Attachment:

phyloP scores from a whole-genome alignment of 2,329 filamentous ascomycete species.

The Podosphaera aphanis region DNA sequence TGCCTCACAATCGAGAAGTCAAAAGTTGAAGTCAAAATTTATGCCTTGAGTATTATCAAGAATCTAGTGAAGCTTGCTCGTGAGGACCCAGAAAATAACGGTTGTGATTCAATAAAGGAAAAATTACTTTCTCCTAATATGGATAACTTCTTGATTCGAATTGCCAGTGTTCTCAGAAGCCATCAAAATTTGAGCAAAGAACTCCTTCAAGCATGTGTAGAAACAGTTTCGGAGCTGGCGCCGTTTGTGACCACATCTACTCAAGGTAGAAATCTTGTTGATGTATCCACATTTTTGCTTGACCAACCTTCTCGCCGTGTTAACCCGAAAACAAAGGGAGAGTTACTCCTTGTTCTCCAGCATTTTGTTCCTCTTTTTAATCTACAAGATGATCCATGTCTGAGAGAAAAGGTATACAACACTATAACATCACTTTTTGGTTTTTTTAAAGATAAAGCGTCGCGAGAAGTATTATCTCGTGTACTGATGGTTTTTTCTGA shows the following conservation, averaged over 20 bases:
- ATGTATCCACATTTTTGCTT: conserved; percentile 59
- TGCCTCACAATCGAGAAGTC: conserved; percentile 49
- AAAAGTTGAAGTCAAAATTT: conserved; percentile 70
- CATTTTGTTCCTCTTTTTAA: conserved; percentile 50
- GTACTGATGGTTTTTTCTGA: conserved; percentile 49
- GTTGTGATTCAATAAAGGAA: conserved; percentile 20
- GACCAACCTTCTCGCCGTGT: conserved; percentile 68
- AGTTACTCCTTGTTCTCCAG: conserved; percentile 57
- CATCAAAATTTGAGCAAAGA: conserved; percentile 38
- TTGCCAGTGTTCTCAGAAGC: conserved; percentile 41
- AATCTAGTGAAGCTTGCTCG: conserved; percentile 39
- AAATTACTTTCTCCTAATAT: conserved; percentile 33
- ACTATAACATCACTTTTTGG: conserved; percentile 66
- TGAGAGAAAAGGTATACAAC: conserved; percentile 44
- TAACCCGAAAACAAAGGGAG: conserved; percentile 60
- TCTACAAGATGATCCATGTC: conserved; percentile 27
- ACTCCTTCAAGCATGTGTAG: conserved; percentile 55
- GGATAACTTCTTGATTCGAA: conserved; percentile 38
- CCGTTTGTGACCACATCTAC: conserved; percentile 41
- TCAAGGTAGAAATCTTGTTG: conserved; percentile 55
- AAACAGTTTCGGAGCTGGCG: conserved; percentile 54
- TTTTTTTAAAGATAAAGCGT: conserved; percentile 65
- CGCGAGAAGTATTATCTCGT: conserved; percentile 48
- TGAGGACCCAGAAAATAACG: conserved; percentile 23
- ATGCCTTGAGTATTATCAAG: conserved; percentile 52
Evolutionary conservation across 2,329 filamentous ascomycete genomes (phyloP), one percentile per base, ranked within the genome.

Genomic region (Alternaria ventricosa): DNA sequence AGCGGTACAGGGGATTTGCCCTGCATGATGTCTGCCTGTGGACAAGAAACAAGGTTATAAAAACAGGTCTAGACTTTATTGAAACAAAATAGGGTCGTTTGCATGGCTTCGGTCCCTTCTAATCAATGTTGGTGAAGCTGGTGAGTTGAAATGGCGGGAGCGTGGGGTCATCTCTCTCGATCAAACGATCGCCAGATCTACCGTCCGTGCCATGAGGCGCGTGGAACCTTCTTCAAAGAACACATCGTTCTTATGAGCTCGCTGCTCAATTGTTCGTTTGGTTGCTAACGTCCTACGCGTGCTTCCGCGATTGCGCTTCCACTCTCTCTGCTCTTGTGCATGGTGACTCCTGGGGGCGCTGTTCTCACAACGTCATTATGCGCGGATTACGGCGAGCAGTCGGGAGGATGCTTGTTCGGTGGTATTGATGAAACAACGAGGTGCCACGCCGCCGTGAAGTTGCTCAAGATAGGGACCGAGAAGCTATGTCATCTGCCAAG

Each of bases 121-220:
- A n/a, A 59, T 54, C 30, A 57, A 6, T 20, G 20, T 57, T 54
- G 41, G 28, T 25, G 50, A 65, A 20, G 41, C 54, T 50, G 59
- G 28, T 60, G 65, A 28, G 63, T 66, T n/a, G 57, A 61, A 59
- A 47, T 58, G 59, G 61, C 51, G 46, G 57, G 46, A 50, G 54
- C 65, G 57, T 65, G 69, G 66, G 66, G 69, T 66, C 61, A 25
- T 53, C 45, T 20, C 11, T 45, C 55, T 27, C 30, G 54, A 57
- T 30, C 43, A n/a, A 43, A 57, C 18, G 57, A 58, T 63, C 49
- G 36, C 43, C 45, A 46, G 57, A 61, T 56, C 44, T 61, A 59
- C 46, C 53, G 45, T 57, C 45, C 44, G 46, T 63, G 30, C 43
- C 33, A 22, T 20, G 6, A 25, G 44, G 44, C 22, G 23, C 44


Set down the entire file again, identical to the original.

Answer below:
phyloP scores from a whole-genome alignment of 2,329 filamentous ascomycete species.

The Podosphaera aphanis region DNA sequence TGCCTCACAATCGAGAAGTCAAAAGTTGAAGTCAAAATTTATGCCTTGAGTATTATCAAGAATCTAGTGAAGCTTGCTCGTGAGGACCCAGAAAATAACGGTTGTGATTCAATAAAGGAAAAATTACTTTCTCCTAATATGGATAACTTCTTGATTCGAATTGCCAGTGTTCTCAGAAGCCATCAAAATTTGAGCAAAGAACTCCTTCAAGCATGTGTAGAAACAGTTTCGGAGCTGGCGCCGTTTGTGACCACATCTACTCAAGGTAGAAATCTTGTTGATGTATCCACATTTTTGCTTGACCAACCTTCTCGCCGTGTTAACCCGAAAACAAAGGGAGAGTTACTCCTTGTTCTCCAGCATTTTGTTCCTCTTTTTAATCTACAAGATGATCCATGTCTGAGAGAAAAGGTATACAACACTATAACATCACTTTTTGGTTTTTTTAAAGATAAAGCGTCGCGAGAAGTATTATCTCGTGTACTGATGGTTTTTTCTGA shows the following conservation, averaged over 20 bases:
- ATGTATCCACATTTTTGCTT: conserved; percentile 59
- TGCCTCACAATCGAGAAGTC: conserved; percentile 49
- AAAAGTTGAAGTCAAAATTT: conserved; percentile 70
- CATTTTGTTCCTCTTTTTAA: conserved; percentile 50
- GTACTGATGGTTTTTTCTGA: conserved; percentile 49
- GTTGTGATTCAATAAAGGAA: conserved; percentile 20
- GACCAACCTTCTCGCCGTGT: conserved; percentile 68
- AGTTACTCCTTGTTCTCCAG: conserved; percentile 57
- CATCAAAATTTGAGCAAAGA: conserved; percentile 38
- TTGCCAGTGTTCTCAGAAGC: conserved; percentile 41
- AATCTAGTGAAGCTTGCTCG: conserved; percentile 39
- AAATTACTTTCTCCTAATAT: conserved; percentile 33
- ACTATAACATCACTTTTTGG: conserved; percentile 66
- TGAGAGAAAAGGTATACAAC: conserved; percentile 44
- TAACCCGAAAACAAAGGGAG: conserved; percentile 60
- TCTACAAGATGATCCATGTC: conserved; percentile 27
- ACTCCTTCAAGCATGTGTAG: conserved; percentile 55
- GGATAACTTCTTGATTCGAA: conserved; percentile 38
- CCGTTTGTGACCACATCTAC: conserved; percentile 41
- TCAAGGTAGAAATCTTGTTG: conserved; percentile 55
- AAACAGTTTCGGAGCTGGCG: conserved; percentile 54
- TTTTTTTAAAGATAAAGCGT: conserved; percentile 65
- CGCGAGAAGTATTATCTCGT: conserved; percentile 48
- TGAGGACCCAGAAAATAACG: conserved; percentile 23
- ATGCCTTGAGTATTATCAAG: conserved; percentile 52
Evolutionary conservation across 2,329 filamentous ascomycete genomes (phyloP), one percentile per base, ranked within the genome.

Genomic region (Alternaria ventricosa): DNA sequence AGCGGTACAGGGGATTTGCCCTGCATGATGTCTGCCTGTGGACAAGAAACAAGGTTATAAAAACAGGTCTAGACTTTATTGAAACAAAATAGGGTCGTTTGCATGGCTTCGGTCCCTTCTAATCAATGTTGGTGAAGCTGGTGAGTTGAAATGGCGGGAGCGTGGGGTCATCTCTCTCGATCAAACGATCGCCAGATCTACCGTCCGTGCCATGAGGCGCGTGGAACCTTCTTCAAAGAACACATCGTTCTTATGAGCTCGCTGCTCAATTGTTCGTTTGGTTGCTAACGTCCTACGCGTGCTTCCGCGATTGCGCTTCCACTCTCTCTGCTCTTGTGCATGGTGACTCCTGGGGGCGCTGTTCTCACAACGTCATTATGCGCGGATTACGGCGAGCAGTCGGGAGGATGCTTGTTCGGTGGTATTGATGAAACAACGAGGTGCCACGCCGCCGTGAAGTTGCTCAAGATAGGGACCGAGAAGCTATGTCATCTGCCAAG

Each of bases 121-220:
- A n/a, A 59, T 54, C 30, A 57, A 6, T 20, G 20, T 57, T 54
- G 41, G 28, T 25, G 50, A 65, A 20, G 41, C 54, T 50, G 59
- G 28, T 60, G 65, A 28, G 63, T 66, T n/a, G 57, A 61, A 59
- A 47, T 58, G 59, G 61, C 51, G 46, G 57, G 46, A 50, G 54
- C 65, G 57, T 65, G 69, G 66, G 66, G 69, T 66, C 61, A 25
- T 53, C 45, T 20, C 11, T 45, C 55, T 27, C 30, G 54, A 57
- T 30, C 43, A n/a, A 43, A 57, C 18, G 57, A 58, T 63, C 49
- G 36, C 43, C 45, A 46, G 57, A 61, T 56, C 44, T 61, A 59
- C 46, C 53, G 45, T 57, C 45, C 44, G 46, T 63, G 30, C 43
- C 33, A 22, T 20, G 6, A 25, G 44, G 44, C 22, G 23, C 44